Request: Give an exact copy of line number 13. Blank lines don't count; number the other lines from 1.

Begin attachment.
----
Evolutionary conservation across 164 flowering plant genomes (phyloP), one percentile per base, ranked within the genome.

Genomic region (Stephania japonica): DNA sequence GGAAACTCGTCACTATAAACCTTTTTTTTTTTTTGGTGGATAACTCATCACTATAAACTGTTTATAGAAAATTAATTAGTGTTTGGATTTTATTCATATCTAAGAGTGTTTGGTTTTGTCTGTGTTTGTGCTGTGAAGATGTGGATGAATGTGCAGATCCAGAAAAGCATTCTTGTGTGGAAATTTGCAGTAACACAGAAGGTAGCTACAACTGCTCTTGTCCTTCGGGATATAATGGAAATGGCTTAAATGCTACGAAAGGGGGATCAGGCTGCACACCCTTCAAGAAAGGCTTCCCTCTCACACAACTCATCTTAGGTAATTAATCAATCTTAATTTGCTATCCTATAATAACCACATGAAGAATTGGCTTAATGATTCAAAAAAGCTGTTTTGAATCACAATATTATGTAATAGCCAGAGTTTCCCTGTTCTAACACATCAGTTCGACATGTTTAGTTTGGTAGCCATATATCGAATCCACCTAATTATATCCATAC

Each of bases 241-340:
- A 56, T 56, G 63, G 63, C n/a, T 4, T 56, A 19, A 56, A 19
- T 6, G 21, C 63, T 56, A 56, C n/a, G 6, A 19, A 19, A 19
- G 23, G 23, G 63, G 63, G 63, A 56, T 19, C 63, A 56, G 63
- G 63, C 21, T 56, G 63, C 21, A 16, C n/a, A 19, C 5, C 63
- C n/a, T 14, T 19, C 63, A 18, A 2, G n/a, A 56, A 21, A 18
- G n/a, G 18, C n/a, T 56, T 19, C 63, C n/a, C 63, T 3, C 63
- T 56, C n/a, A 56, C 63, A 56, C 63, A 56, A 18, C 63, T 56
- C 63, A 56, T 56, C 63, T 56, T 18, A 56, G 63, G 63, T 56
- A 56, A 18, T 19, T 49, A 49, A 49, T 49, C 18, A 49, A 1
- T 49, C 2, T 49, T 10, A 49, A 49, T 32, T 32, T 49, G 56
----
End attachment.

- T 49, C 2, T 49, T 10, A 49, A 49, T 32, T 32, T 49, G 56